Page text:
To speed up the assimilation course, the government started Indian schools that tried to quickly and vigorously Americanize Indian youth. According to the director of the Carlisle Indian School in Pennsylvania, the schools were designed to “kill the Indian and save the man.” In order to make this happen objective, the schools compelled pupils to speak only English, put on proper American fashion and to substitute their Indian names with more “American” ones. These new regulations brought Native Americans nearer to the end of their classic tribal identity and the start of their existence as citizens under the absolute control of the U.S. authorities.

     

    Native American Treaties with the United States


    In 1887, Congress passed the General Allotment Act, the most significant component of the U.S. government’s assimilation program, which was written to “civilize” American Indians by teaching them to be farmers. In order to accomplish this, Congress planned to establish non-public ownership of Indian property by dividing reservations, which were collectively owned, and issuing each family their own parcel of land.

    Additionally, by forcing the Native Americans onto small plots, western developers and settlers could purchase the remaining territory. The General Allotment Act, referred to as the Dawes Act, required that the Indian lands be surveyed and every family be given an allotment of between 80 and 160 acres, while unmarried adults received between 40 to 80 acres; the residual territory was to be sold. Congress expected that the Dawes Act would break-up Indian tribes and encourage individual enterprise, while cutting down the cost of Indian administration and providing prime land to be purchased by white settlers.

     

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    The Dawes Act proved to be catastrophic for the American Indians; over the next generations they lived under regulations that outlawed their traditional approach to life but failed to supply the necessary resources to support their businesses and households. Splitting the reservations into small parcels of land caused the significant decrease of Indian-owned property. Within thirty years, the tribes had lost in excess of two-thirds of the territory that they had controlled before the Dawes Act was enacted in 1887; the majority of the remaining land was purchased by white settlers.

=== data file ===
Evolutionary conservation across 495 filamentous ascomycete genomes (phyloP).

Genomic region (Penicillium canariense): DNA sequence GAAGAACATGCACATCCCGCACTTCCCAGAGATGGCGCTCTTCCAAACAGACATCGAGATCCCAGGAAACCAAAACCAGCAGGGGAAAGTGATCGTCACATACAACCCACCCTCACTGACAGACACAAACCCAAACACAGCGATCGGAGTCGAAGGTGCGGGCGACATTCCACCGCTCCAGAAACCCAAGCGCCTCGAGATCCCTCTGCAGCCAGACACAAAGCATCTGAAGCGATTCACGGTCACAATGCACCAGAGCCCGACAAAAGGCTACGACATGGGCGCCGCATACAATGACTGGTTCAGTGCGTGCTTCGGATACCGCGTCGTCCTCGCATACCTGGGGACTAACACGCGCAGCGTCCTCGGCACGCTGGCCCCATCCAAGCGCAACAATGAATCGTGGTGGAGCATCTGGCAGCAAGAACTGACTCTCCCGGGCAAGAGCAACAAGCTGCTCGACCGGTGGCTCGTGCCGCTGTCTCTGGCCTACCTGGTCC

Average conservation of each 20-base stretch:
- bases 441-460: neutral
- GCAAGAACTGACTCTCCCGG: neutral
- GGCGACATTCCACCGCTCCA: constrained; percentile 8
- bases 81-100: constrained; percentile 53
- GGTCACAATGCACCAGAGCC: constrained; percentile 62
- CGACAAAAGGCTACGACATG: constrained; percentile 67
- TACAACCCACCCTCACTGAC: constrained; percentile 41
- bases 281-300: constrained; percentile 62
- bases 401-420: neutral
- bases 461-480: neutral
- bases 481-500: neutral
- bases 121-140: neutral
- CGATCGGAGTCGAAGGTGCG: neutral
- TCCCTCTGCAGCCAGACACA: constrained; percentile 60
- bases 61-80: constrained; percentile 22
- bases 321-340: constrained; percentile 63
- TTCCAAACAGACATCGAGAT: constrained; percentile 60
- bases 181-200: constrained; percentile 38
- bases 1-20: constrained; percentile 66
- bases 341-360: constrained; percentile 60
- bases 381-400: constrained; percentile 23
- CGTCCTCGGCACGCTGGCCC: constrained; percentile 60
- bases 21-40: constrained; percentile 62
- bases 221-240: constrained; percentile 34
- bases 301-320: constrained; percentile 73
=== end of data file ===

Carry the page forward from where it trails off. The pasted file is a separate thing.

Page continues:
Commonly, Native Americans were cheated out of their allotments or were forced to sell off their property in order pay bills and take care of their families. As a result, the Indians were not “Americanized” and were generally not able to become self-supporting farmers or ranchers, as the makers of the policy had wished. It also generated animosity among Indians for the U.S. government, as the allotment process often destroyed land that was the spiritual and societal hub of their lives.

     

    Native American Culture


    Between 1850 and 1900, life for Native Americans changed drastically. Due to U.S. administration regulations, American Indians were forced from their living spaces because their native lands were parceled out. The Plains, which they had previously roamed without restriction, were now filled with white settlers.

     

    The Upshot of the Indian Wars


    Over the years the Indians have been defrauded out of their territory, food and lifestyle, as the federal government’s Indian plans coerced them on to reservations and tried to “Americanize” them. Many American Indian bands could not endure relocation, assimilation and military defeat; by 1890 the Native American population was decreased to less than 250,000 persons. As a result of generations of discriminatory and dodgy policies instituted by the United States government between 1850 and 1900, life for the American Indians was changed forever.